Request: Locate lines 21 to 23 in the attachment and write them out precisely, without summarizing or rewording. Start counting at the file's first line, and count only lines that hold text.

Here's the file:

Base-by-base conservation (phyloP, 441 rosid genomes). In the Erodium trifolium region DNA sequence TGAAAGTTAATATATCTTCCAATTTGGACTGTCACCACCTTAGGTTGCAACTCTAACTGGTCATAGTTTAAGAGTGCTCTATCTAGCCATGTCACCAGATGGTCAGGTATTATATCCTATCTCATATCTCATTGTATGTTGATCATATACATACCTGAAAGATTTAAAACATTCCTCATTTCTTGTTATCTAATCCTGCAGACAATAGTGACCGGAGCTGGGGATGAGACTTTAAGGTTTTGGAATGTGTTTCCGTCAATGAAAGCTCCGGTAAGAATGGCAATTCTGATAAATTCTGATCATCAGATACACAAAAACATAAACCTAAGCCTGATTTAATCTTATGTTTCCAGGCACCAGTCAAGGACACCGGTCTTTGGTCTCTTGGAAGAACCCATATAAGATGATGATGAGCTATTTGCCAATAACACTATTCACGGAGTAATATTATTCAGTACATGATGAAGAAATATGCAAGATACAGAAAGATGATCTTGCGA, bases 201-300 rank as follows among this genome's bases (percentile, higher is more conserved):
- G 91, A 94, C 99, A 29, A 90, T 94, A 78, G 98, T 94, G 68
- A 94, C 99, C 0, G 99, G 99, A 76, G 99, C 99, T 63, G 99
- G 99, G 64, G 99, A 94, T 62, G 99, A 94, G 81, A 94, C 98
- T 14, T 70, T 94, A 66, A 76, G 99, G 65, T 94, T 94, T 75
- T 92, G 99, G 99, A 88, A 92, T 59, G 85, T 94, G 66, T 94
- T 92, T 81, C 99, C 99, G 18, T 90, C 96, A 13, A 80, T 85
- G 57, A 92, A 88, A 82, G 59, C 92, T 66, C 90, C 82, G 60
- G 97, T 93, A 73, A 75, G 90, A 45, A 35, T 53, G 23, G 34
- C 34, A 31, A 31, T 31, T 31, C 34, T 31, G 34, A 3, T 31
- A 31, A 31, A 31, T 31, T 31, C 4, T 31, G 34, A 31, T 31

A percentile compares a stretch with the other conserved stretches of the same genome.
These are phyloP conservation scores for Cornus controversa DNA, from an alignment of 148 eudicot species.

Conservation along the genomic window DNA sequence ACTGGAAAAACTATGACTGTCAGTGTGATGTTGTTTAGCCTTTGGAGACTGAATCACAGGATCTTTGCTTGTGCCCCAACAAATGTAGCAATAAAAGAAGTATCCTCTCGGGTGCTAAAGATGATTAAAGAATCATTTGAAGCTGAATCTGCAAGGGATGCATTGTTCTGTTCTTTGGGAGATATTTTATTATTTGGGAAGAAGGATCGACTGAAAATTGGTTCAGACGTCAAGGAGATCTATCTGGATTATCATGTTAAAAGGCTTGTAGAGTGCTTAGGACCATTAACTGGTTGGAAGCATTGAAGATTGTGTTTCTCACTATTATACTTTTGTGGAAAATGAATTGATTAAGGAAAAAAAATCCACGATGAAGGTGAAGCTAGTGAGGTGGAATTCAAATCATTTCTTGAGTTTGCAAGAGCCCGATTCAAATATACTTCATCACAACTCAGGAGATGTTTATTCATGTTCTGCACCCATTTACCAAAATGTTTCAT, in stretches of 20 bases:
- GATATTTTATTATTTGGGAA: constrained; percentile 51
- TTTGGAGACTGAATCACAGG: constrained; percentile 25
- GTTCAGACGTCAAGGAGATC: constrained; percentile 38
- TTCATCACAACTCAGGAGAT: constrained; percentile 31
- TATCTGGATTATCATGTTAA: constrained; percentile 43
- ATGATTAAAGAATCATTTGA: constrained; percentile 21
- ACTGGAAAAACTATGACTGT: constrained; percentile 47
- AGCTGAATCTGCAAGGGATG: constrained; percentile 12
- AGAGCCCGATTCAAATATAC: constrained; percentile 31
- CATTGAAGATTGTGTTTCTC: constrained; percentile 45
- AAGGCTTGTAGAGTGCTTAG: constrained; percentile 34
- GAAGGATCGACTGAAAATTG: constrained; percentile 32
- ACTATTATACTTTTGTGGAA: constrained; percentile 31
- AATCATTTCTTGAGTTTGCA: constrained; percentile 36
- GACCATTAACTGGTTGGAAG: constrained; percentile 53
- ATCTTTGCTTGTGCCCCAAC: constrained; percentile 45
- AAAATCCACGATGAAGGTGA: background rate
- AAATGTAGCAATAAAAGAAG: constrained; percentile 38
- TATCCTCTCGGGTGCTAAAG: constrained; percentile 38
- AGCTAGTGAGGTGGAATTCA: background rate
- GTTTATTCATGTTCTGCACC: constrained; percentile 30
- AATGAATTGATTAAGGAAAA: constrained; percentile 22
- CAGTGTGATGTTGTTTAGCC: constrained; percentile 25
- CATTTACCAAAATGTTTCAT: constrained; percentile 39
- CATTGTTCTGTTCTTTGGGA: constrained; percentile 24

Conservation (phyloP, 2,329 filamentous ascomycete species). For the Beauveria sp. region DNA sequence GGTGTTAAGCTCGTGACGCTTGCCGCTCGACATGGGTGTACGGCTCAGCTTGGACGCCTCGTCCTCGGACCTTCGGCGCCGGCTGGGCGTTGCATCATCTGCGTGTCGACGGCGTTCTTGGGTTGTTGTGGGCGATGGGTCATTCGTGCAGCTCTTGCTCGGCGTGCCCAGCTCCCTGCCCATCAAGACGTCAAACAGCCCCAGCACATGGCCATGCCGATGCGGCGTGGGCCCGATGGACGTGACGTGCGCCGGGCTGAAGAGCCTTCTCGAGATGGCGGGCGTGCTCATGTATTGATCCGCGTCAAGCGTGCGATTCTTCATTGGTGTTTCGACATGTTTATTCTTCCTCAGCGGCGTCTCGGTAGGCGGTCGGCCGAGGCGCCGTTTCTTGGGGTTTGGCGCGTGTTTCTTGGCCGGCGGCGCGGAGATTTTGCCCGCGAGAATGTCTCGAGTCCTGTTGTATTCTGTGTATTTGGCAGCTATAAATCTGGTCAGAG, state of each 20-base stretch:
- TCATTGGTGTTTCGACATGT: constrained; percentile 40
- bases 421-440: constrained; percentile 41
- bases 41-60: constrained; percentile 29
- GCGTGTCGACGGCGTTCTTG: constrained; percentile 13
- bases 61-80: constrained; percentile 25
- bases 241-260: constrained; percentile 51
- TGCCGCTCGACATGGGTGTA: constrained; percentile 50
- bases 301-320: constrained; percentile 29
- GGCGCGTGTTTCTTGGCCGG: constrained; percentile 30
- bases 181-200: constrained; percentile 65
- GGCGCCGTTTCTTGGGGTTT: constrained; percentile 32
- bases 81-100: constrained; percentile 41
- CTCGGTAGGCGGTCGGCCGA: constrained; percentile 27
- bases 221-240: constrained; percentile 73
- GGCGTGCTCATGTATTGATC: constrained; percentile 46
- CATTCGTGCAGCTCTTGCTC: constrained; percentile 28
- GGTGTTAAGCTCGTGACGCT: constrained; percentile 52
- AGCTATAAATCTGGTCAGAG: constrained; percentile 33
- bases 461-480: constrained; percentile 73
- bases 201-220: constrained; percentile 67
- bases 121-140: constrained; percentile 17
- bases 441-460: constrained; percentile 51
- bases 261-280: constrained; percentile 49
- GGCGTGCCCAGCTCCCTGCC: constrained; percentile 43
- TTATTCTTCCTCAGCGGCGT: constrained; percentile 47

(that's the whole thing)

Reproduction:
- ACTGGAAAAACTATGACTGT: constrained; percentile 47
- AGCTGAATCTGCAAGGGATG: constrained; percentile 12
- AGAGCCCGATTCAAATATAC: constrained; percentile 31